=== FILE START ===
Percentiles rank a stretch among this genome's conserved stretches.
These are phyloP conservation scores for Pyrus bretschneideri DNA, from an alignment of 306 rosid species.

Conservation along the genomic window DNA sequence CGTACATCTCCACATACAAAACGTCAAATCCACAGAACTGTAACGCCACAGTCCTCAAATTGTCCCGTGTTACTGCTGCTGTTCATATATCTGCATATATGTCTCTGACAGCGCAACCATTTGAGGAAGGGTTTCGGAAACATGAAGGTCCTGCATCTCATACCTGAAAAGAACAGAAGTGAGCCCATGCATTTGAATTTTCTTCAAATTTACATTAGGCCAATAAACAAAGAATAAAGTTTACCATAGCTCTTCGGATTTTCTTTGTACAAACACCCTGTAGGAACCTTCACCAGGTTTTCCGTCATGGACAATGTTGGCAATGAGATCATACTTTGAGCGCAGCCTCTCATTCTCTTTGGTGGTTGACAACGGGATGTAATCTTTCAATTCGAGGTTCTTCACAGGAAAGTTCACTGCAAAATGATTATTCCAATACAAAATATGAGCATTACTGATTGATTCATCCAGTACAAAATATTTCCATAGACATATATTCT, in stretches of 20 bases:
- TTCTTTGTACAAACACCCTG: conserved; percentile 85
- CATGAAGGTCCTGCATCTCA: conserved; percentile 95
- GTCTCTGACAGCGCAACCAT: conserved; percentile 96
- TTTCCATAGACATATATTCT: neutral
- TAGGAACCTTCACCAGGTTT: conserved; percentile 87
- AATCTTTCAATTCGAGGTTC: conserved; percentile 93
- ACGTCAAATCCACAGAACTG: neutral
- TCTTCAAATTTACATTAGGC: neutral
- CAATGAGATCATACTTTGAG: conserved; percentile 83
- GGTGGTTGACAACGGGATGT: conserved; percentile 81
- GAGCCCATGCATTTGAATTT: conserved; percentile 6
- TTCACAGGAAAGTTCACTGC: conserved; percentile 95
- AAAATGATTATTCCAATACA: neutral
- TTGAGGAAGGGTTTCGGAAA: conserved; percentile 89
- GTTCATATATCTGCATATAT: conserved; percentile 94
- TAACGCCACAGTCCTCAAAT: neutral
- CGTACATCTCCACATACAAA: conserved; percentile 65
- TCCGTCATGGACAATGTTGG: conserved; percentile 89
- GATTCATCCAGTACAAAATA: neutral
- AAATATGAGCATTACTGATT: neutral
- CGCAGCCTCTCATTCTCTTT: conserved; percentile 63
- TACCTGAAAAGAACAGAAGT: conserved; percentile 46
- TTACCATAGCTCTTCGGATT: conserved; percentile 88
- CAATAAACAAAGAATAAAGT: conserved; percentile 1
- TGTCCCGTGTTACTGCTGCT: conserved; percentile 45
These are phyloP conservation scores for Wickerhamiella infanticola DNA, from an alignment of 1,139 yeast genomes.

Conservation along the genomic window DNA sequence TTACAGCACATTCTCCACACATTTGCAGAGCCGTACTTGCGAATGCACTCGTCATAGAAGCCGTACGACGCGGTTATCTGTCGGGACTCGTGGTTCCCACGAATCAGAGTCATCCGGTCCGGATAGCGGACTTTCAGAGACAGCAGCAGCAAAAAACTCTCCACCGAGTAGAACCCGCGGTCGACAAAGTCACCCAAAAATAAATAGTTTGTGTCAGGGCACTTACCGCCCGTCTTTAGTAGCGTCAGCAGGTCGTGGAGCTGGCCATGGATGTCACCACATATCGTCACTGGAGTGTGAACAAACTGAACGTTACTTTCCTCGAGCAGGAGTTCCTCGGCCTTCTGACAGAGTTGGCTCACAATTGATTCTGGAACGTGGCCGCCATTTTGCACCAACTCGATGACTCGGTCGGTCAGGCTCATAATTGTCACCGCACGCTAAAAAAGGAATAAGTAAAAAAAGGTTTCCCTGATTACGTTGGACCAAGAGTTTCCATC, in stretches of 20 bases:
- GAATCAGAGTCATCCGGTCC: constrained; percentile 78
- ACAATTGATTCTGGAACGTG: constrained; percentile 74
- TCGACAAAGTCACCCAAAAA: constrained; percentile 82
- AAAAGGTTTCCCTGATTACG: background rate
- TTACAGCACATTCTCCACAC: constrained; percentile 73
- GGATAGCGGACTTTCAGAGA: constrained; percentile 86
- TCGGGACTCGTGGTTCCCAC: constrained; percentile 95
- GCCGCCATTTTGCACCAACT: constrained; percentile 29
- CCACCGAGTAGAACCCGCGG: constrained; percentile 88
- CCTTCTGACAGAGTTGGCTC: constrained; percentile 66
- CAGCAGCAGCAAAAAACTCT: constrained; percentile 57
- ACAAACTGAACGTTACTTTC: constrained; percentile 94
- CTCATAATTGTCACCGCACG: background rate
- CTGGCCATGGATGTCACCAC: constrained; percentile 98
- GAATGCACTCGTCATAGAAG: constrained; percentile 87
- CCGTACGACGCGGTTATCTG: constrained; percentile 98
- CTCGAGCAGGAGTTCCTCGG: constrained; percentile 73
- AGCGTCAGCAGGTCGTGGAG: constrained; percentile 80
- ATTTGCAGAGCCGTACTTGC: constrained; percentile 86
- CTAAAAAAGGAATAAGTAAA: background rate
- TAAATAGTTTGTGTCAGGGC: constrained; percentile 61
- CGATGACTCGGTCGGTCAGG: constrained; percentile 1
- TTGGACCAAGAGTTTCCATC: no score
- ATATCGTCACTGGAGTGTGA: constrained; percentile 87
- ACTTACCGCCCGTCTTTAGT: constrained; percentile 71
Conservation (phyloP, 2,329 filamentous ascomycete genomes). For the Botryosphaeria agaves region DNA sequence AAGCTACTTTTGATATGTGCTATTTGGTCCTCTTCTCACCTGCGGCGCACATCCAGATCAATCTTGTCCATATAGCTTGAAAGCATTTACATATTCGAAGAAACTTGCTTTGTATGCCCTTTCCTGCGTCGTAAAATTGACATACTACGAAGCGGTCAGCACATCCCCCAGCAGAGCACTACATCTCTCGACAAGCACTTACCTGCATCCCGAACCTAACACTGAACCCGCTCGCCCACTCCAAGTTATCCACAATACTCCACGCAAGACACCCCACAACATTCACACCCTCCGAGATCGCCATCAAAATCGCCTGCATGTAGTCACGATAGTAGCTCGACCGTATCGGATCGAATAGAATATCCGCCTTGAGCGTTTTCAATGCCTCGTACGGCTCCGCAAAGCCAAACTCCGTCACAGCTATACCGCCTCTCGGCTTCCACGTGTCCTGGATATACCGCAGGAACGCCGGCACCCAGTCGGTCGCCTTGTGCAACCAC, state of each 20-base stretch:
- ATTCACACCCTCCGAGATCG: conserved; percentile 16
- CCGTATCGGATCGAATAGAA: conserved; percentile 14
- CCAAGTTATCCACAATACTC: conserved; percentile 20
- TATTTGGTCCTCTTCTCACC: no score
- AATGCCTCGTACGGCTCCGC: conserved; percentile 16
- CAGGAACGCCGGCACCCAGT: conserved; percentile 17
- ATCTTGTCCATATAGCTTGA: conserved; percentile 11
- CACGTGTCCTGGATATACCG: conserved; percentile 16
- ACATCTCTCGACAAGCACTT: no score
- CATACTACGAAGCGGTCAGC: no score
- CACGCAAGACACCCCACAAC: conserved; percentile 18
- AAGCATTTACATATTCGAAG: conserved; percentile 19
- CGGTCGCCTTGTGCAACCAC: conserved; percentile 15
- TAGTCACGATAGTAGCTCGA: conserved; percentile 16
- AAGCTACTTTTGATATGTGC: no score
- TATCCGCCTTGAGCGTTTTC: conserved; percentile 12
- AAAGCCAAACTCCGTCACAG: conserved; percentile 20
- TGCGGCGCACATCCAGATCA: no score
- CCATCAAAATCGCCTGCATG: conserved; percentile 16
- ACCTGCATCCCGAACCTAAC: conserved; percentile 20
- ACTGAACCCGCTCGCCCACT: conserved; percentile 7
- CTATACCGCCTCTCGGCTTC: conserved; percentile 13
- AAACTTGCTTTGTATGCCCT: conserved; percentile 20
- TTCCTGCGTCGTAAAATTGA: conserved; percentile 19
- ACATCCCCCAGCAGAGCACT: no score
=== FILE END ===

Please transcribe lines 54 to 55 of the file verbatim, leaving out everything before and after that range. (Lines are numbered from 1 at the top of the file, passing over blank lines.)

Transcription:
- ATATCGTCACTGGAGTGTGA: constrained; percentile 87
- ACTTACCGCCCGTCTTTAGT: constrained; percentile 71